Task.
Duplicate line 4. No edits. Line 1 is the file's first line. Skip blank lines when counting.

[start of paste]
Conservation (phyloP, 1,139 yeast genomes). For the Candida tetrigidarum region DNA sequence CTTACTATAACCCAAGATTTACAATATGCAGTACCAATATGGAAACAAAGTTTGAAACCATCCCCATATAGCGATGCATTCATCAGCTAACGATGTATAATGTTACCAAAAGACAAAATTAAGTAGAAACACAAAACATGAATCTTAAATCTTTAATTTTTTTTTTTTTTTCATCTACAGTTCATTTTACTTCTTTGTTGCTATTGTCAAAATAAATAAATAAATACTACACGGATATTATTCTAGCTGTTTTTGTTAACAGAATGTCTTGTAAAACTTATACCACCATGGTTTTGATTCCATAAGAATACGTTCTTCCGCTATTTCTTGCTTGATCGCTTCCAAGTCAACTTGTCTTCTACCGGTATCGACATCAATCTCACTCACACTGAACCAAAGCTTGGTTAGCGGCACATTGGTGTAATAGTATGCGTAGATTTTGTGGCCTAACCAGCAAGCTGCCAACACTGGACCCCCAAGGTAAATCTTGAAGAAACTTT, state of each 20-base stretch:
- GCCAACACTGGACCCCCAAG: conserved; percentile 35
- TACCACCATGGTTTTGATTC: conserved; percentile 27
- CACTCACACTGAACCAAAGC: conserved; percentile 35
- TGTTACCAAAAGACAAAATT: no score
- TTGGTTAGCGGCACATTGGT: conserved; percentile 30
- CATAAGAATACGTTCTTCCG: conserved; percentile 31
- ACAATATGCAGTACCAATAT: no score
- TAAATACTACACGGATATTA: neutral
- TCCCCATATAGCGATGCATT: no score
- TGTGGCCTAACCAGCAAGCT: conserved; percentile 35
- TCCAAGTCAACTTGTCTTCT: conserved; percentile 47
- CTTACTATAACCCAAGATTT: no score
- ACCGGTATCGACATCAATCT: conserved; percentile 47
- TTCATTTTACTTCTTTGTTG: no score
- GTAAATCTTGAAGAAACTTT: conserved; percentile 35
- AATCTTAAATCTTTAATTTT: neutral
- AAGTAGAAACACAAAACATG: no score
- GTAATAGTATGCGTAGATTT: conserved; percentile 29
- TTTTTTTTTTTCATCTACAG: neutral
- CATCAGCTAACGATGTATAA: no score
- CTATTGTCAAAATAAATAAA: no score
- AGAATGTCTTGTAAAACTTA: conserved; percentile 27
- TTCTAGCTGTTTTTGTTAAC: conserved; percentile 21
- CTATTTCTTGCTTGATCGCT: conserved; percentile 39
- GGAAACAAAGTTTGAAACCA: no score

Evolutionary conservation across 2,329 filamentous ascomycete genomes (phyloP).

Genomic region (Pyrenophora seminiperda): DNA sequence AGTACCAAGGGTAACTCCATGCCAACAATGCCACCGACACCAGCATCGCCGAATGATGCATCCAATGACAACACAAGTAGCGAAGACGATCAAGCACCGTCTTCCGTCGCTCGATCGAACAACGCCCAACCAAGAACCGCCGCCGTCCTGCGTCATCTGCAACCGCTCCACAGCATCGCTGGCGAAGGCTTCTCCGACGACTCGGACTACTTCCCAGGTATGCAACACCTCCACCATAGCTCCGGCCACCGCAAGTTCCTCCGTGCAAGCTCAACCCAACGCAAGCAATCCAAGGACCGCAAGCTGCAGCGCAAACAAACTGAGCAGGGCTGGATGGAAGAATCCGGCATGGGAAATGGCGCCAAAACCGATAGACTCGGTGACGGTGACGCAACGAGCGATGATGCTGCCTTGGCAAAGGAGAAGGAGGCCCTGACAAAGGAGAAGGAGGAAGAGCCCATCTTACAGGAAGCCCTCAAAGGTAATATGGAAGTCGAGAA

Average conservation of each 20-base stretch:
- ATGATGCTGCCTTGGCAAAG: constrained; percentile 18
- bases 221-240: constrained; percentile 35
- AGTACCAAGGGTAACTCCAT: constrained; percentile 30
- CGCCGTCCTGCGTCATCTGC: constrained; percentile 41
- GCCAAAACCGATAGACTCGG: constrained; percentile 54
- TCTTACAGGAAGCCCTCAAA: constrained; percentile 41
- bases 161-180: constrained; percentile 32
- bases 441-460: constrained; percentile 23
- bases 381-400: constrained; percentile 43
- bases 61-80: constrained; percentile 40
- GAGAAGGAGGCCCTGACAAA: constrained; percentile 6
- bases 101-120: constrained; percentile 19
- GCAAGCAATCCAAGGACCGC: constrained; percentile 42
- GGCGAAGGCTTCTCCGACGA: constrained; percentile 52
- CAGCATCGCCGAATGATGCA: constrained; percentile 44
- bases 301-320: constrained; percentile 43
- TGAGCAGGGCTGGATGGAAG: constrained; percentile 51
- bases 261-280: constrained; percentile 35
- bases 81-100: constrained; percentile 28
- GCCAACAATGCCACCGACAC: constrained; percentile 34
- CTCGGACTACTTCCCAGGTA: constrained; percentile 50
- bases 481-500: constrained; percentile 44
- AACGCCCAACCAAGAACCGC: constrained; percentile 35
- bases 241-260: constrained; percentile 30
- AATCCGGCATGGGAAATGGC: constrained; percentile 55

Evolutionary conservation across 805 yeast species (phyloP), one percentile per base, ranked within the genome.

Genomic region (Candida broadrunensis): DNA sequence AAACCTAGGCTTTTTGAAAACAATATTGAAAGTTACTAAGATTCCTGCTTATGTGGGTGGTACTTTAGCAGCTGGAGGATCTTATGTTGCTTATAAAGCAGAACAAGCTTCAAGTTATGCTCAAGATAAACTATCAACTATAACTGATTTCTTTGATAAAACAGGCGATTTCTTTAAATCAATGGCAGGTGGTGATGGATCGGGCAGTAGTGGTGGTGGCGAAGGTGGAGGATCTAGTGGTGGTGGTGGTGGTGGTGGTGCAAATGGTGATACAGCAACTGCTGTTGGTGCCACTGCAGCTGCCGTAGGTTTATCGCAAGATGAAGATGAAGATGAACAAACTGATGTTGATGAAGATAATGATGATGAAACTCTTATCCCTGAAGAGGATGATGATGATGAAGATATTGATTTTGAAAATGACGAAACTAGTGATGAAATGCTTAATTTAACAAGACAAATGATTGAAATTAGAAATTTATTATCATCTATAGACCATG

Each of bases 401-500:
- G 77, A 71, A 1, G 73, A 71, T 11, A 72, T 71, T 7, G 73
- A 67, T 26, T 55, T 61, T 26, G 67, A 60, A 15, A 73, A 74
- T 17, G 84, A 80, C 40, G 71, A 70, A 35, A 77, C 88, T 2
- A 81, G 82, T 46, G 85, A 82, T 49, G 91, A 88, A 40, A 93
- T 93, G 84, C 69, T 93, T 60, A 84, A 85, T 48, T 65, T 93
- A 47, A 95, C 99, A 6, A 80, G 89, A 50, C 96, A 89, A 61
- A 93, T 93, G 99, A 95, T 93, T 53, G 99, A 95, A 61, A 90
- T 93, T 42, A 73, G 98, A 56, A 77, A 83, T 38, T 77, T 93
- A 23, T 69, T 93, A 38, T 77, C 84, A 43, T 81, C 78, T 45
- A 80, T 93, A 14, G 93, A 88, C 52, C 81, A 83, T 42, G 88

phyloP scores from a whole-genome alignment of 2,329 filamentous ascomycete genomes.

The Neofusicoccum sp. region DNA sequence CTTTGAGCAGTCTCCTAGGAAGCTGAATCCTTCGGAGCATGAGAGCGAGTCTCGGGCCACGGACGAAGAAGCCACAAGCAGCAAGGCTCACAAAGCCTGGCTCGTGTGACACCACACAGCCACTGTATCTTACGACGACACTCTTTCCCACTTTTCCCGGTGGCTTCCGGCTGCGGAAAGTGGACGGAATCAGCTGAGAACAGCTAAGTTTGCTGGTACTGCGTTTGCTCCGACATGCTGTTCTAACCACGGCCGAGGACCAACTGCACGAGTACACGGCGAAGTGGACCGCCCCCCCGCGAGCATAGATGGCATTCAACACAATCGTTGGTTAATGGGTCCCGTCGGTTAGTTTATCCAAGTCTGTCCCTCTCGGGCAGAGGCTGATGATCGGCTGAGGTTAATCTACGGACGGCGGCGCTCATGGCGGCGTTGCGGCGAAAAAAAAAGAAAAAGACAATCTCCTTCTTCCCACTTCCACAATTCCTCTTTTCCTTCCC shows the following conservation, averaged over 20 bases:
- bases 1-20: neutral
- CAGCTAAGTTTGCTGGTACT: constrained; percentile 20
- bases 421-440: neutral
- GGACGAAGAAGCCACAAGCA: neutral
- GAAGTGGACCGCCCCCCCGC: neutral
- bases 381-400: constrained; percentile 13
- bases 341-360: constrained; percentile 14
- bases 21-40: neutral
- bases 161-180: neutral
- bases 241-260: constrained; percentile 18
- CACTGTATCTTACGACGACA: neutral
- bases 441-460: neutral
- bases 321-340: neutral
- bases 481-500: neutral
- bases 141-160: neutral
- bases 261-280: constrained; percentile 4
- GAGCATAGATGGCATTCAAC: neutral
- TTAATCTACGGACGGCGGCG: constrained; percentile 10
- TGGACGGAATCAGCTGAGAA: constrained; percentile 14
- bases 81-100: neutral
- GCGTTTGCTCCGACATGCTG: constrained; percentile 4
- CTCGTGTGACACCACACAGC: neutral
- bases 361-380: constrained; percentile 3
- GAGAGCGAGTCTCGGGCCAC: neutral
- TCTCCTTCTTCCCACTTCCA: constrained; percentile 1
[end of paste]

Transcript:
- CACTCACACTGAACCAAAGC: conserved; percentile 35